Organisations must find a way to harness the power of digital technologies in a positive way, and IT professionals are key to doing so.
Digital is now a way of life in business and its impact runs deep. Digital technologies like fintech drive growth, enable the creation of new business models and help deliver improved customer experiences. They have facilitated immense growth by improving efficiency and enabling business to be done across borders.
Christine Lagarde, Managing Director of the International Monetary Foundation, has even called on central banks to start issuing digital currency as part of the larger fintech revolution during the Singapore Fintech Festival 2018, in preparation for the digital future.
However, technologies such as artificial intelligence and machine learning, while creating great opportunities, have also impacted many traditional job roles in areas such as manufacturing, logistics, construction and many other industries. To succeed, organisations must find a way to harness the power of digital technologies in a positive way. IT professionals, who live and breathe technology, may just be the key to helping businesses achieve this.
In this role, the demands on IT professionals have changed. IT professionals need to be able to understand business challenges, appreciate consumer pain-points, deliver innovative solutions to business problems, and engage stakeholders across seniority levels. In addition, as human-machine interaction becomes commonplace, IT professionals also need to build skills in complex and nebulous areas such as digital governance and legislative compliance.
This requires IT professionals to acquire and polish a whole host of new soft skills including leadership, communication and presentation, mentoring, negotiation, and collaboration. The development of such soft skills has been neglected in IT professionals in the past. Today, business leaders must facilitate the training of IT professionals and build these new capabilities quickly in order to use this valuable resource to its best effect.
There are three key areas that leaders should emphasise in order to enable IT professionals to thrive.
1. Setting the purpose
Like everyone else, IT professionals need a shared purpose in order to be their most productive selves. It is important to let your employees know that the work they do matters, so that they will be more deeply engaged in their work.
To be effective, businesses should embrace the principles to successfully ‘Think Big, Act Small’, where the organisational purpose is broken into simple actionable areas that can be practiced daily. This is far more impactful than just listing out the company’s vision and purpose on the office wall somewhere or in an employee handbook.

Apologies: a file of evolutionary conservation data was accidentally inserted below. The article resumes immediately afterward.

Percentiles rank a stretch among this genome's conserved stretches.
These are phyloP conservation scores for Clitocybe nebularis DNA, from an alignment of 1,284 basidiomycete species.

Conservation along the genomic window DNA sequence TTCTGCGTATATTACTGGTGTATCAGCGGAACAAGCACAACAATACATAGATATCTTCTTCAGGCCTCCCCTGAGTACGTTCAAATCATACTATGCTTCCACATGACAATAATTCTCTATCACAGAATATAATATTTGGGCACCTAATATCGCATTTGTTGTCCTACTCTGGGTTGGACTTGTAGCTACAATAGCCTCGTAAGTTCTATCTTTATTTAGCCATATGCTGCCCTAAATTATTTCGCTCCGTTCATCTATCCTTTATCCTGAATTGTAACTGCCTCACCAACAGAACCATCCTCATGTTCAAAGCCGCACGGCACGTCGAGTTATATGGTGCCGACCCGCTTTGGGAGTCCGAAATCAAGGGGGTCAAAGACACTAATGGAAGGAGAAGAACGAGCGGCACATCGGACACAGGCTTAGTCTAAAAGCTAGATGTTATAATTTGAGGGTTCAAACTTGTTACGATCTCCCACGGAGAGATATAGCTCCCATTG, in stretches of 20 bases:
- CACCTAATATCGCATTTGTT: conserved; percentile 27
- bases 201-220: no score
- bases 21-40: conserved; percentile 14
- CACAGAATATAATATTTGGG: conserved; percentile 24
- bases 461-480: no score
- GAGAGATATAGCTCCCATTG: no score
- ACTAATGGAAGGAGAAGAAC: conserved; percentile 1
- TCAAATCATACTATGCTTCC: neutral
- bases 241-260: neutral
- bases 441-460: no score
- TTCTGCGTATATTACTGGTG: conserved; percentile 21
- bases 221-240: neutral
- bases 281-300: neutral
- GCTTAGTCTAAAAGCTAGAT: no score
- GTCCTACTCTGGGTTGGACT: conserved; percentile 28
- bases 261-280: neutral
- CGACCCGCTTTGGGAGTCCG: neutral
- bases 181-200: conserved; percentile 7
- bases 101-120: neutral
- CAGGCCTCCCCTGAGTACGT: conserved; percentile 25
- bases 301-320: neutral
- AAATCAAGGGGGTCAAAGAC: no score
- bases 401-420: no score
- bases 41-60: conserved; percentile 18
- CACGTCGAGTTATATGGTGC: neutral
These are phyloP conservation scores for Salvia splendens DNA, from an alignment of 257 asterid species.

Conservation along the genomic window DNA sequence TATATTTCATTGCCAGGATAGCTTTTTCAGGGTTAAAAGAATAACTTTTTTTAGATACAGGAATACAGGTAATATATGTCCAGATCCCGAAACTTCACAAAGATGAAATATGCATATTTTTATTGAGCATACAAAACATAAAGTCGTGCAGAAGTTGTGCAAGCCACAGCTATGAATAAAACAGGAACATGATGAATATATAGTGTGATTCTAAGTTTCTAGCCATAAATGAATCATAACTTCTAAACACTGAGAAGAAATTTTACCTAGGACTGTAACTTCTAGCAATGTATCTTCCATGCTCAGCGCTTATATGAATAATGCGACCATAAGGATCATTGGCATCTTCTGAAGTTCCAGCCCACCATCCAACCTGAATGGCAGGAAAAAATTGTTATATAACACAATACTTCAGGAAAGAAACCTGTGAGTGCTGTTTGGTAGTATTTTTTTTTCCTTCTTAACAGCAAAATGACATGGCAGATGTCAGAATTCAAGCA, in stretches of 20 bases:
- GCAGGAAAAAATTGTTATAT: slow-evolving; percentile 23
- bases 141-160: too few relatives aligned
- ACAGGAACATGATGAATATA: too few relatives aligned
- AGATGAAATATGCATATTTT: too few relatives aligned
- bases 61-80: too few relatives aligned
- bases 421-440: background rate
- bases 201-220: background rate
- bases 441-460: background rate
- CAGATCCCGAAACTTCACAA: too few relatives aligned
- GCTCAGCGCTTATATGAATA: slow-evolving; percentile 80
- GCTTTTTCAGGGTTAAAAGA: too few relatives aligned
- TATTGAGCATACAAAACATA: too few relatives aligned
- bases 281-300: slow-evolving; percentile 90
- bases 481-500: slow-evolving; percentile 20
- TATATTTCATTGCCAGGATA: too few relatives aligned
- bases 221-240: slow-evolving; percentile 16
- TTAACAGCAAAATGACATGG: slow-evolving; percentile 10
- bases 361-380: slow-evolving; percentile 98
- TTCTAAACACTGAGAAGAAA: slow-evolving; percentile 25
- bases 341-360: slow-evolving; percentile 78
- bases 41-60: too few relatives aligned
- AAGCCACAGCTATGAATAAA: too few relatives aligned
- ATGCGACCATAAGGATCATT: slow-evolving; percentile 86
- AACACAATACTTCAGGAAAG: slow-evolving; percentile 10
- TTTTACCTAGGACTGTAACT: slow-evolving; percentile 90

For example, at AdNovum, our purpose is to give customers peace-of-mind through our high-quality, custom-built software solutions. Hence, we equip our software developers with ten guidelines which gives them cues on how best to increase quality not just in every coding task but also in every client interaction. Our teams are asked to provide any form of improvement, no matter how incremental during any activity or meeting. This nurtures client-servicing skills, and ensures that any end-product delivered has been improved wherever possible.
2. Create a values-based culture
Cross-border collaborations are increasingly common in IT today. Software products and solutions are developed across multiple markets and might be deployed across even more. For IT teams to be effective in this landscape, it’s vital that a strong, values-based culture be established. Teams across countries can only be unified through a common organisational culture and shared processes. Beyond technical competency, organisational values and culture also determine what type of talent is attracted by the organisation and so it’s vital for business leaders to live and breathe the values that the organisation stands for and prioritise strengthening culture any way they can. Across our offices globally, we live and breathe the same spirit, which has also been codified where possible. This has paid significant dividends for our global operations, with effective teamwork on display every day.
3. Empower through transparency
It’s important for business leaders to create an atmosphere with open and proactive communication where employees feel empowered. To empower employees, managers must trust their team implicitly and make sure that people are given all the information they need to make the right decisions. This means that leaders must ensure maximum transparency where possible within the organisation and not just share the overall mission and vision, but also the more intricate details of business plans.
At AdNovum, we make it a point to share business numbers, priority verticals, strategic growth areas, and 3-5 year plans with all team members, regardless of department and seniority level.
While such complete transparency can be unintuitive to some, it helps employees learn about the business and contribute to growth as if it is their own.
Organisations need to have a shared purpose that reinforces a strong corporate culture of teamwork and collaboration in order to succeed in the digital era.
In addition, empowering professionals in the workplace with business knowledge and skills will allow organisations to hire and retain best IT talent and enable them to deliver greater value in a world where the role of IT is continually changing.
Author: Leonard Cheong is Managing Director of AdNovum Singapore.
Source: HRM Asia